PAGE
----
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PP12-88: Does Current Practice Reflect the Value of Rapid Diagnostics? US Patterns in the Time to Completion of Microbiology Results

Poster Presenter

      Jennifer Nguyen

      • Director, Patient and Health Impact
      • Pfizer Inc
        United States


Timely microbiological diagnosis enables treatment optimization, may improve outcomes, and aids stewardship programs. This need led to a rise in rapid diagnostic technologies but delays in completion of testing are common in practice. This study examined factors that may contribute to such delays.


This study used hospital data from 2015-2018 to examine time to test completion — defined as the time between specimen submission and when microbiology results are available — for complicated urinary tract infection (cUTI) and hospital-acquired pneumonia (HAP) due to gram-negative bacteria (GNB).


There were 100,496 patients hospitalized in 215 different US hospitals with cUTI or HAP with available timestamped microbiology records, of which 94,306 had cUTI, 16,850 had HAP, and 10,660 had both cUTI and HAP. On average, testing results were available sooner for cUTI than for HAP in every US Census division, but there was considerable variability across geography (min and max mean difference for cUTI vs. HAP = 3.3 and 22.2 days). Time to test completion displayed a multi-modal distribution consisting of three peaks at ~42, ~60, and ~128 hours, which did not vary by hospital characteristics (teaching status, number of beds, urban/rural), infection type (cUTI/HAP) or type of GNB (K. pneumonia/E. coli/P. aeruginosa) but did vary by geography. Test results in the Mountain division lagged about 24 hours behind the other divisions, while the West North Central division had the earliest peak completion time. In contrast, human factors appeared to explain the multi-modal distribution for time to test completion. Graphical examination via a heat map showed distinct linear relationships such that incremental increases in the time of day of specimen submission were associated with shorter test completion times. Stated another way, there appeared to be time thresholds for test completion that did not depend on when the specimen was submitted, with one exception. If a specimen was submitted in the evening hours (7PM and later), the time to test completion was likely to increase by ~24 hours. Additionally, there were distinct diurnal patterns in specimen submission times and the times when results were available. Specimen submission times were normally distributed from 6AM-11PM, displayed a spike at 12AM, was lowest and uniform from 1AM-5AM, and most were timestamped on the hour, followed by the half hour. Microbiology result times were right-skewed with most results available from 5AM-1PM.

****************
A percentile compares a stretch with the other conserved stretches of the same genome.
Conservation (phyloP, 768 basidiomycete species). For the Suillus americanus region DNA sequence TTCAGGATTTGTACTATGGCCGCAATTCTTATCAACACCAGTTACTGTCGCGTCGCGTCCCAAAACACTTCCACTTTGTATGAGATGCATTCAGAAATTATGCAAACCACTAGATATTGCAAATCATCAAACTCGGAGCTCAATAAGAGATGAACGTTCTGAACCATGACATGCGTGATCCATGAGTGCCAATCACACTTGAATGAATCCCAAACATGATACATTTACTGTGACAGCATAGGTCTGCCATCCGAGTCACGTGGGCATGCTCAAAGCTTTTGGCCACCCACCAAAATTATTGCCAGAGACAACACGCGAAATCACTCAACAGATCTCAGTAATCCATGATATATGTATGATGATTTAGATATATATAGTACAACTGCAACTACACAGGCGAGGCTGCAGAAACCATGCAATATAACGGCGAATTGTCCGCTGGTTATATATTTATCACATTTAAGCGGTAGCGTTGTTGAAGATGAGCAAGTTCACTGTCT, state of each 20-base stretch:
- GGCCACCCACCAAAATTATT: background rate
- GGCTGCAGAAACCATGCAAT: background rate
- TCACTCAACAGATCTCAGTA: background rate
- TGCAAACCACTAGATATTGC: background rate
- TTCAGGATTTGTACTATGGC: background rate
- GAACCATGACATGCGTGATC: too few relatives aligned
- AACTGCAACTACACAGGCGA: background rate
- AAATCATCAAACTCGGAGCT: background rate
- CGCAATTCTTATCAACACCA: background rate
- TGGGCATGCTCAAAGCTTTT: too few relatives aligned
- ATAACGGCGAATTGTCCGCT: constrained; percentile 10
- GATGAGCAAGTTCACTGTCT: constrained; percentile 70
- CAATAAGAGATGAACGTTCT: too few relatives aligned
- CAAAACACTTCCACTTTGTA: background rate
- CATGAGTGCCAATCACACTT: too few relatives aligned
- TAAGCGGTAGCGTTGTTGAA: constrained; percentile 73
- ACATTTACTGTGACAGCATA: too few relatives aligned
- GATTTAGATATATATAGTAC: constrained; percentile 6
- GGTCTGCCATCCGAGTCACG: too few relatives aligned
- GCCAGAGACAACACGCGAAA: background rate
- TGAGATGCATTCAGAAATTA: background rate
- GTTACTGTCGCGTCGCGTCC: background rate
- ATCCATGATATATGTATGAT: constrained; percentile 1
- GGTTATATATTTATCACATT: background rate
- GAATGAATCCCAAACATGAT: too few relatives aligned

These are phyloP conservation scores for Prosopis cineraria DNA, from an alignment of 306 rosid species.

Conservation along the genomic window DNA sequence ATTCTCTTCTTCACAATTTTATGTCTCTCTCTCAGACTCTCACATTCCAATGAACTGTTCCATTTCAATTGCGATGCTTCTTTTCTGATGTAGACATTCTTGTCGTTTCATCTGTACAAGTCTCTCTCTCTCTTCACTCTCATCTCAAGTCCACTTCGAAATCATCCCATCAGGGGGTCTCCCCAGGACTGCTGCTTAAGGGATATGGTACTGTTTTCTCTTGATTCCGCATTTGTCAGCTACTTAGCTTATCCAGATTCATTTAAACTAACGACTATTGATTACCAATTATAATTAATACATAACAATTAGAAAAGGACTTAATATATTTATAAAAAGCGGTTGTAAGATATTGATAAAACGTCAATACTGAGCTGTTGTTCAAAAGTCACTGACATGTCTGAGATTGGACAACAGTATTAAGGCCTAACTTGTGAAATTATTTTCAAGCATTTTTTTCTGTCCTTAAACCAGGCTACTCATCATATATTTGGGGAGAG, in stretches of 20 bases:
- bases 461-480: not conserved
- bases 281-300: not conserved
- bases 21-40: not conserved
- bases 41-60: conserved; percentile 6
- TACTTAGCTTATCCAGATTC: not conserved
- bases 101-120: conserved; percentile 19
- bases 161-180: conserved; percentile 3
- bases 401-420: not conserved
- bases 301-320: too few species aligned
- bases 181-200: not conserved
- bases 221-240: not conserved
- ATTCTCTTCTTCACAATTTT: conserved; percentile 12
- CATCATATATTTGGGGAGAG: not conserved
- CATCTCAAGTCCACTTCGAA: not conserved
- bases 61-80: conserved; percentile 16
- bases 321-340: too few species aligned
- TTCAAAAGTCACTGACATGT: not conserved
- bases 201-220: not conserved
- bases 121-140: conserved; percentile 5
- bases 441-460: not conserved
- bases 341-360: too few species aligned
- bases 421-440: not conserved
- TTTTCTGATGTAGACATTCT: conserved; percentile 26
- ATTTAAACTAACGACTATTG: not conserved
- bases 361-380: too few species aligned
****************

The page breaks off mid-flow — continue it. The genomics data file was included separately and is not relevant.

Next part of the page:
Despite a rise in rapid diagnostic tests that greatly speed up identification of pathogens and susceptibility to various antimicrobial drugs, time-saving microbiological diagnosis remains a key challenge for clinicians and patients. Standard techniques require ~48-72 hours for final results, while rapid tests have the potential to provide genotypic results in 5-15 hours and phenotypic results in 7-24 hours. In order to unlock the value of rapid diagnostics, new technologies must harmonize with health system factors, such as hospital workflow design and clinical microbiology laboratory schedules, to remove diagnostic delays. In this study, only 2.6% of cUTI and/or HAP patients had test results available in 24 hours or less, and only 0.8% had results in 6 hours or less. The real-world microbiology data also revealed a disproportionate number of specimen submissions timestamped at 12AM as compared to the hour before and after midnight. These timestamps may reflect workflow design, but when used to map the patient journey, may introduce measurement error of up to 24 hours per misreport. This could have implications for evaluating and interpreting patient metrics and outcomes with regards to timeliness of diagnostic testing. The consistent pattern of multiple thresholds for time to test completion observed across geography and various hospital characteristics suggests that health system factors play a key role in diagnostic delays. These delays may result in overuse of broad spectrum antibiotics, which can drive resistance, or delay appropriate treatment, which can increase morbidity, mortality, healthcare resource utilization and costs. Encouragingly, if health system factors are a significant driver of diagnostic test completion times, they are potentially modifiable and provide opportunities to integrate rapid diagnostic technologies into practice and realize their value in rapid time to completion of microbiology results to improve healthcare delivery.